6 Books You Should Read During Black History Month
February marks the start of Black History Month, a national observance that encourages people to celebrate the achievements of the Black community, reflect on the challenges Black people have faced in this country throughout history as well as the challenges they are still facing today, and to educate yourself on the ever many, significant disparities this community faces – be it in healthcare, education, access to opportunities, and even day-to-day life due to the inherent racism that still exists in this country.
This February, the reminder of Black History Month hits home harder as we remember the murders of George Floyd and Breonna Taylor, and so many other Black lives lost or mutilated this past year. We remember the countless incarcerated Black men and women who perished in the prison system due to lack of humane protocols during COVID-19. We remember the horrific, tragic, and senseless ways too many Black people were forced to leave this world, and we know that there is so much more that must be done to achieve some semblance of justice and change, alongside our new administration.
This Black History Month, I encourage you to take the time to read or listen to Black stories. Really hear the themes, the joy, the sorrow, the frustration through the stories I’ve selected below. It’s important to note that while the first four recommendations are important pieces of fiction, the final two are memoirs. Through each of these stories, I hope you will learn something unique, and even outside your comfort zone. Through prose that is both poignant, beautiful, and raw, I hope that you’ll spend a few moments in another person’s shoes and seek out a new perspective.
A five-star read from the get-go, Americanah is absolutely a must-read, and would be conducive to some great book club discussions. The writing in this story feels so fluid, in a way that can easily trick you into thinking this story is a memoir (it’s not!). The main character’s voice is so poignant though, you’d believe it could be. If you’re looking for a story with beautiful, honest prose that intertwines race with the realities of poverty and immigration AND a love story – I can’t recommend this one enough.
This book was marketed in the YA category, but it is so clear that readers of all ages have something to learn from it. The story is so powerful, more so because it is in the voice of a teenage girl experiencing so much loss in her community and trying to come to terms with it all. There was a lot of hype around the story – and the movie based on the book that came out back in 2018 – and it is all worth it.
Brit Bennet’s second novel – and Good Morning America book club pick – is one of the best books that I read in 2020. I read this as part of a book club and loved the discussion we had about it. It was a page turner, I hadn’t stayed up late reading chapter after chapter in quite a while (and I read 106 books in 2020, so that statement holds a lot of weight!). A story of twin sisters coming of age and to terms with their race in their separate ways. Told in their voices and that of those close to them, this is a book I’m sure I will read again.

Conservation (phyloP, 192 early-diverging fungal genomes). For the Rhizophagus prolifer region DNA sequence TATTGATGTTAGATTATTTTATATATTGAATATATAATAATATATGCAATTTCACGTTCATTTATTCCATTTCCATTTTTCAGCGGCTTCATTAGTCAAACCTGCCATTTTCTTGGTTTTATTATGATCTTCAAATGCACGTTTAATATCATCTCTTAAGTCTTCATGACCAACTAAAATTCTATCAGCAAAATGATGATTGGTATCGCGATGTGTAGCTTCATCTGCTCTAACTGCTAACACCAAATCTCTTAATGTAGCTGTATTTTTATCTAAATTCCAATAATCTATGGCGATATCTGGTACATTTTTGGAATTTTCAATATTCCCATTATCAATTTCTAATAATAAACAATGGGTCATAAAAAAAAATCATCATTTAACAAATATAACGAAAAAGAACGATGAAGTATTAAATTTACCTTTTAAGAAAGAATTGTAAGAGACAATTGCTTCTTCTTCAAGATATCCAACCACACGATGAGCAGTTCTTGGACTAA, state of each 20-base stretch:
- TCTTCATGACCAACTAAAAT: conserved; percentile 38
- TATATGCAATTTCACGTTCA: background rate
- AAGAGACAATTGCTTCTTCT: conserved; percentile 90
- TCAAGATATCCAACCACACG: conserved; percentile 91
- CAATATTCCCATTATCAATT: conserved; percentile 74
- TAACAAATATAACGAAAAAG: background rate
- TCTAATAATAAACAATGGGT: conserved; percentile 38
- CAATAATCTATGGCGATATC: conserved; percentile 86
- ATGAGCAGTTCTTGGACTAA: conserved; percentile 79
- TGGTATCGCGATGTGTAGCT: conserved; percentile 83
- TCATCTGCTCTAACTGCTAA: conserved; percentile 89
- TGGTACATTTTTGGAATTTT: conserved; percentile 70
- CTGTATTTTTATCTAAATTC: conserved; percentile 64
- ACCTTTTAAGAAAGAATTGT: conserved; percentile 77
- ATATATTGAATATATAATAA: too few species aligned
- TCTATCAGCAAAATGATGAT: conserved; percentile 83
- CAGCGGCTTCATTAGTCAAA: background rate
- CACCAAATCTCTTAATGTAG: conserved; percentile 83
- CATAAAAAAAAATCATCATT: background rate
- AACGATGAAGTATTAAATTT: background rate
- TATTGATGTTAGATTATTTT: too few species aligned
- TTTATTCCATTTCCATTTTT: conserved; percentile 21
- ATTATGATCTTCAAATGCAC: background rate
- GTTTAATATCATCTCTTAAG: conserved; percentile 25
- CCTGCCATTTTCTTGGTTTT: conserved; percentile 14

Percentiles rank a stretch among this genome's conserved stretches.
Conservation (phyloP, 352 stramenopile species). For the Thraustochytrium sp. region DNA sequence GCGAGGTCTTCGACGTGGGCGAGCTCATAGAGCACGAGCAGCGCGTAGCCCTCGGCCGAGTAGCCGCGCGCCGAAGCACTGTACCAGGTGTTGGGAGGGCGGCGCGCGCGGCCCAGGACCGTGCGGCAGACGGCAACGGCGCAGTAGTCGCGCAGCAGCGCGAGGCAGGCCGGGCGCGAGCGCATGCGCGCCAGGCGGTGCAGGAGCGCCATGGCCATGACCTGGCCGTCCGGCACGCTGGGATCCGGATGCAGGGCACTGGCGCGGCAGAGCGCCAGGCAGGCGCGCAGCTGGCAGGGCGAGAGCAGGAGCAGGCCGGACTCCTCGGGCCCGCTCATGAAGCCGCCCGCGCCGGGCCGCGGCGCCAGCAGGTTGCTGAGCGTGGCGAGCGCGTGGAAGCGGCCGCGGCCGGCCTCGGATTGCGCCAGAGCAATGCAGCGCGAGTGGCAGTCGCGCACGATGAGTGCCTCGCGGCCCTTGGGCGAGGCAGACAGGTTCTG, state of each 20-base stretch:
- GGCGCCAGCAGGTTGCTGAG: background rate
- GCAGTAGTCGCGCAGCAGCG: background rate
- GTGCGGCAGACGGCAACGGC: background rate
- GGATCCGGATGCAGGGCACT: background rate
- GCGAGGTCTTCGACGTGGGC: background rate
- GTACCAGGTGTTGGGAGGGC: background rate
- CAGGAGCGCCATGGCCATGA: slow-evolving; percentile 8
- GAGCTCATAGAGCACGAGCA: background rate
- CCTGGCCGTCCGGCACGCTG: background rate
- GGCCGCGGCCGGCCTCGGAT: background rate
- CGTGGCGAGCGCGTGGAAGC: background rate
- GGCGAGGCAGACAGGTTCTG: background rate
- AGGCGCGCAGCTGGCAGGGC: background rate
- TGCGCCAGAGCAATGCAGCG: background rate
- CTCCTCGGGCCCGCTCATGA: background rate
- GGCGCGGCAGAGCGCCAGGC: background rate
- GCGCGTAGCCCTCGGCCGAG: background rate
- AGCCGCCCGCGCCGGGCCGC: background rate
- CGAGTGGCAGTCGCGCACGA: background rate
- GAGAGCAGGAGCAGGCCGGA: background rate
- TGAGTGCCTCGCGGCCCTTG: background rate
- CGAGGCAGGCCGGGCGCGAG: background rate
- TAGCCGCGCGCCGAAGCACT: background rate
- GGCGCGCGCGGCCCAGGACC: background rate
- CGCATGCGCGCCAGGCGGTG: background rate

The review that I left for this book on Goodreads was only one word that sums it all up – “fantastic.” This is a clear five-star story that will tug at your heart strings, make you fall in love with the main character, feel for her situation, and root for her when there is a glimmer of light at the end of the tunnel. This story is a stark reality check for Americans, as we are granted the right to education and to love marriages. As Adduni, the main character brings us into the life of a girl growing up in a rural Nigerian village, the importance of education as a way out only grows and grows.
On my commutes from the Bronx into Manhattan for internships during college, I listened to just about every episode of Oprah’s Super Soul Sunday. One stand-out guest was Anthony Ray Hinton, an innocent man scapegoated and sentenced to death row because of his skin color. This memoir is so perceptive, bringing in important discussions about systemic and inherent racism in this country. It struck me how Hinton, a Black man, was able to have open conversations while on death row with other incarcerated men, including a white supremacist, on topics such as race. This memoir is not an easy read, but for a shift in perspective and a first-hand look on what it’s like to be on death row while other humans are being put to death down the hall, I can’t recommend this book enough.
Last, but certainly not least, Maya Angelou’s autobiography is a book I feel everyone should read at some point in their lives. Maybe you were required to read this while in high school, maybe you’ll pick it up knowing that it should be required reading as part of the human existence. Angelou’s story of growing up is another gut wrenching one. Themes of abandonment, sexual violence, and racial perception intertwine with her strong will and spirit to free herself from the confines that society places on her, until she finds the saving grace that will help set her free.